Monday, April 1, 2013

THE PRAIRIE EDITOR: How Many Republican Parties Are There? A Very Simple Answer.

Many commentators have been suggesting recently that the
Republican Party is actually two parties. The problem with
this analysis is that there are so many different suggested pairs
of the Party’s identity.

Some say the GOP is split between Tea Party devotees and
establishment conservatives.  Others say the division is between
social conservatives and economic  conservatives. Still others
see the two groups as rural Republicans and urban/suburban
Republicans. Some analyze the GOP as differing by regions
(in which case there are four parties). There are those who say
that today’s GOP is divided between rich voters and blue collar
(“Reagan Republican”) voters.  One more theory has it that the
major difference is between young Republicans and older

There is some truth to each of these analyses, and if this is so,
there are more than a dozen overlapping large factions in the
Republican Party, and that does not further divide GOP voters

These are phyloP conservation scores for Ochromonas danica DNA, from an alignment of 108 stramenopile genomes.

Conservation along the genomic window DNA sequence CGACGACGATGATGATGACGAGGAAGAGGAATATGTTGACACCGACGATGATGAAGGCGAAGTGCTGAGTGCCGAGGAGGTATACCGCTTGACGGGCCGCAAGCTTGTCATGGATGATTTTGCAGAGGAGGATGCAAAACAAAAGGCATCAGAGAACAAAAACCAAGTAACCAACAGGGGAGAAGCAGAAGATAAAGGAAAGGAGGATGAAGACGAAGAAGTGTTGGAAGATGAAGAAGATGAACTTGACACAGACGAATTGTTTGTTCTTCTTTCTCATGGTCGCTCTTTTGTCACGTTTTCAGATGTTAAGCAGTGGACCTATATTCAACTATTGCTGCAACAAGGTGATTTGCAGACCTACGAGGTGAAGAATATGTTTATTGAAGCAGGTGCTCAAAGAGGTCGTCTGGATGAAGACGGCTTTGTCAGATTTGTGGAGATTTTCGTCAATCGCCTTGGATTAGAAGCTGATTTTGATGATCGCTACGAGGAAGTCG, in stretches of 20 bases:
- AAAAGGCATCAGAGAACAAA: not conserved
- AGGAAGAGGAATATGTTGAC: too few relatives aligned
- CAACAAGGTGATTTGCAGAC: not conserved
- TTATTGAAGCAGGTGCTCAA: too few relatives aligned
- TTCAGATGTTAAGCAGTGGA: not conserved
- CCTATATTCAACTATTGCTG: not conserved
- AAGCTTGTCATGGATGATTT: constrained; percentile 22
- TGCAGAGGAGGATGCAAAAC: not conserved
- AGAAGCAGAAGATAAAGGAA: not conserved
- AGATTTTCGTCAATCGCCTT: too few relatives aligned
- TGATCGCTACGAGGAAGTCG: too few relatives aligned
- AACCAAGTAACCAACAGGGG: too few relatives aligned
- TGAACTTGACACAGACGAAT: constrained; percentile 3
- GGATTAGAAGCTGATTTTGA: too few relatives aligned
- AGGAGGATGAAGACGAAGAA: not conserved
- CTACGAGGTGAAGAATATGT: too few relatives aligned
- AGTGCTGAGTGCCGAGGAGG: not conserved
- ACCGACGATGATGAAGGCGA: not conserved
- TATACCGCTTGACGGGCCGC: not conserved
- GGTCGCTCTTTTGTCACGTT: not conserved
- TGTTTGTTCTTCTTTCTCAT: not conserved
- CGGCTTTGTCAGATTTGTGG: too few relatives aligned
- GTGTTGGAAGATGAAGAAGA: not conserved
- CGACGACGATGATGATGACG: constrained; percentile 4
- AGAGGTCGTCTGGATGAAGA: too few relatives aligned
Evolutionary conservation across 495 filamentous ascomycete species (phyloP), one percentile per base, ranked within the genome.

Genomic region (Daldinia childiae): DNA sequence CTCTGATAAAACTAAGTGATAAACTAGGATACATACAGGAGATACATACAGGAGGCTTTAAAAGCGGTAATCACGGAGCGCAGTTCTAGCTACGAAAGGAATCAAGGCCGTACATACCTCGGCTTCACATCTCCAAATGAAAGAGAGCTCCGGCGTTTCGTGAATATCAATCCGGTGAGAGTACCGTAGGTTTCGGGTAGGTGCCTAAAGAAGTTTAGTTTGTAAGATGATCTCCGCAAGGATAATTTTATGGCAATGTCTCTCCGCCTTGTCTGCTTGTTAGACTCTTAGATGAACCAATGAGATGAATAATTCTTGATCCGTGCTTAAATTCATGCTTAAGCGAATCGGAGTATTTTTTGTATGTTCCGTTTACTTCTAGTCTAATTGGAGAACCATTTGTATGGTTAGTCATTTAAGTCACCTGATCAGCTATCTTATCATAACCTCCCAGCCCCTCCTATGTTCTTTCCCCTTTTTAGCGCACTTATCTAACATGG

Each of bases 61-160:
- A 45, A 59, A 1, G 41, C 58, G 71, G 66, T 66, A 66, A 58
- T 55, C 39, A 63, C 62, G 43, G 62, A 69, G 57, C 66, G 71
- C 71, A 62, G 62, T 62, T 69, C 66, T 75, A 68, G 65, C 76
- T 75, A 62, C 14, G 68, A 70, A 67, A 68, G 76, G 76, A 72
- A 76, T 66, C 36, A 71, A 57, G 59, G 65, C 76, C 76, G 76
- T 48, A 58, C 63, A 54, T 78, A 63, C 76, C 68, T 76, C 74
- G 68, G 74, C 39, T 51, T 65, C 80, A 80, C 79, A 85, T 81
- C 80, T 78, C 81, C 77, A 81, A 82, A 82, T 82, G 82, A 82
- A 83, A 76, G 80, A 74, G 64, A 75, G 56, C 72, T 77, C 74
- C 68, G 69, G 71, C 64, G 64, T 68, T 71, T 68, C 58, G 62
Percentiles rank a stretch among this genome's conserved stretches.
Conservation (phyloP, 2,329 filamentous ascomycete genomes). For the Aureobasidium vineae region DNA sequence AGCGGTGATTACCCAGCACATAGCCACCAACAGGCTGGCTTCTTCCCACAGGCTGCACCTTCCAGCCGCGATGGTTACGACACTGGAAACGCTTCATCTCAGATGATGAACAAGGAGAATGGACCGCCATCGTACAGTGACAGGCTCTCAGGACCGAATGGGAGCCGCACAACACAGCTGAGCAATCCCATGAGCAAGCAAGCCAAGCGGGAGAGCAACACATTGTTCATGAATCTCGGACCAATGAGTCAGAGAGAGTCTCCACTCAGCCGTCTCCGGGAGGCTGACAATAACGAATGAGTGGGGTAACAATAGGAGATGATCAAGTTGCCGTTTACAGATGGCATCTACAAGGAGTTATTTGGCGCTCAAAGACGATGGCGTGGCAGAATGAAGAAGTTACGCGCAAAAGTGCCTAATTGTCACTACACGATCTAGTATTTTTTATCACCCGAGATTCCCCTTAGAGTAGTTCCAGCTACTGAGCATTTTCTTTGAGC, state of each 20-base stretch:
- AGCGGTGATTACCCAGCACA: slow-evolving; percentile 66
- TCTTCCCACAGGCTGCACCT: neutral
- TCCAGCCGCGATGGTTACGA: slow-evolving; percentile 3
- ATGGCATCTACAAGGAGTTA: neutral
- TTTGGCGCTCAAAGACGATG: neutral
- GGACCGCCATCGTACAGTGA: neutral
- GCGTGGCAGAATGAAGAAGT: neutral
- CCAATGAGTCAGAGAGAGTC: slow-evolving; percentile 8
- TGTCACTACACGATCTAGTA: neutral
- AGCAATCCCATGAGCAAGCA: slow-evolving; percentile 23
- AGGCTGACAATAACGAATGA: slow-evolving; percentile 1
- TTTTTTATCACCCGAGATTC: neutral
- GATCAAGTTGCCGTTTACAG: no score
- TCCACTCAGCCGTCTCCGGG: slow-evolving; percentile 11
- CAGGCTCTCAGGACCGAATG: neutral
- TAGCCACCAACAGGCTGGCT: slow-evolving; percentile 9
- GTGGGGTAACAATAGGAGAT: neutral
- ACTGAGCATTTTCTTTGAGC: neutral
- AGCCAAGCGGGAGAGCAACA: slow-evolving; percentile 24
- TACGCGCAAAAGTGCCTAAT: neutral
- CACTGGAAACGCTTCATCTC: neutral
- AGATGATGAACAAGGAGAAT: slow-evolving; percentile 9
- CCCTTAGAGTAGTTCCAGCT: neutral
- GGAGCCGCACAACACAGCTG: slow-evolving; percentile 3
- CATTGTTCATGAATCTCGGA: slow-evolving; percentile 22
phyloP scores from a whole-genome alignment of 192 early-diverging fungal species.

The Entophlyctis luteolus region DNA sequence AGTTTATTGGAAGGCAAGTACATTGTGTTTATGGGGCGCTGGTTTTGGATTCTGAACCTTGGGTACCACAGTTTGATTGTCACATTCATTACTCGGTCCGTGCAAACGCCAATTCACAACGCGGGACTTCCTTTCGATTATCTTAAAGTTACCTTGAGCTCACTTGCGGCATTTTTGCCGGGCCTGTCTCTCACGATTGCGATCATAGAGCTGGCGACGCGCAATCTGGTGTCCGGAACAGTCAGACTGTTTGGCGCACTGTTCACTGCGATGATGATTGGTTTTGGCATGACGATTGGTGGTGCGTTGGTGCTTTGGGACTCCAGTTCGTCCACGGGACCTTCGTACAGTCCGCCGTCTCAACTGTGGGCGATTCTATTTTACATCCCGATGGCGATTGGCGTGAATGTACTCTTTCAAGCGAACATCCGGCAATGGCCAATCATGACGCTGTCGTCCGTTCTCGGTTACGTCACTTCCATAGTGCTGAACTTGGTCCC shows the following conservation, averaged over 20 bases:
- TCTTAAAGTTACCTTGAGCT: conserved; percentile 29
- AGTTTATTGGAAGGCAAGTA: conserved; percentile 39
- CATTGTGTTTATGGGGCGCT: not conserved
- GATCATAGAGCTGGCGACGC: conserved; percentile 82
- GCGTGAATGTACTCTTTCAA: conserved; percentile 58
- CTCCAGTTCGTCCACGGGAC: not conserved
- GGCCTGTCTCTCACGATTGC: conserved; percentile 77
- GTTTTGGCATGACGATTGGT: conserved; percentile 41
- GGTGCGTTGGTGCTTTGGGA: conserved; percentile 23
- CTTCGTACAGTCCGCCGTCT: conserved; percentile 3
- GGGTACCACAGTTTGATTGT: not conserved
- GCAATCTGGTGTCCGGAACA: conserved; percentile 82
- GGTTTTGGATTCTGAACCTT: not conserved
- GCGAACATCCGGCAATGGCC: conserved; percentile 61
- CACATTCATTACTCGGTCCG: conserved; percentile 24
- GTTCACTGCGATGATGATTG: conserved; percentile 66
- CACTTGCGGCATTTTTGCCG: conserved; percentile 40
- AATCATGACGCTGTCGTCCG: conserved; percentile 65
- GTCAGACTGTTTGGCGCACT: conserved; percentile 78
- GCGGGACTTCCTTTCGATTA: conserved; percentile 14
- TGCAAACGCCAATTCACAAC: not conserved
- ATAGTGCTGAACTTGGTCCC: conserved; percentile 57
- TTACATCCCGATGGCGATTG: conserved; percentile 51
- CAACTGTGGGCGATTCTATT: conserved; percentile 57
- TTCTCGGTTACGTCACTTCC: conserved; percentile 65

by specific issues (in which case there are almost a hundred
identifiable factions).

With so many factions and so many divisions, how will it be
possible for the American conservative party to win a national

I suggest that as long as the various elected officials, spokespersons,
radio hosts, TV personalities and political consultants emphasize,
shout, focus on exclusively, and obsess about their differences, and
insist on them, they are very unlikely to win back control of both
bodies of the Congress, and later, the White House.

The best way to win elections is for a political party to figure what
its members agree about.

A political party that does not want to win elections is not fit
to govern, no matter what their written or stated policy principles.

Winning isn’t everything, differing opinions always exist in any
group, but not winning is not governing. It’s that simple.

Copyright (c) 2013 by Barry Casselman.  All rights reserved.

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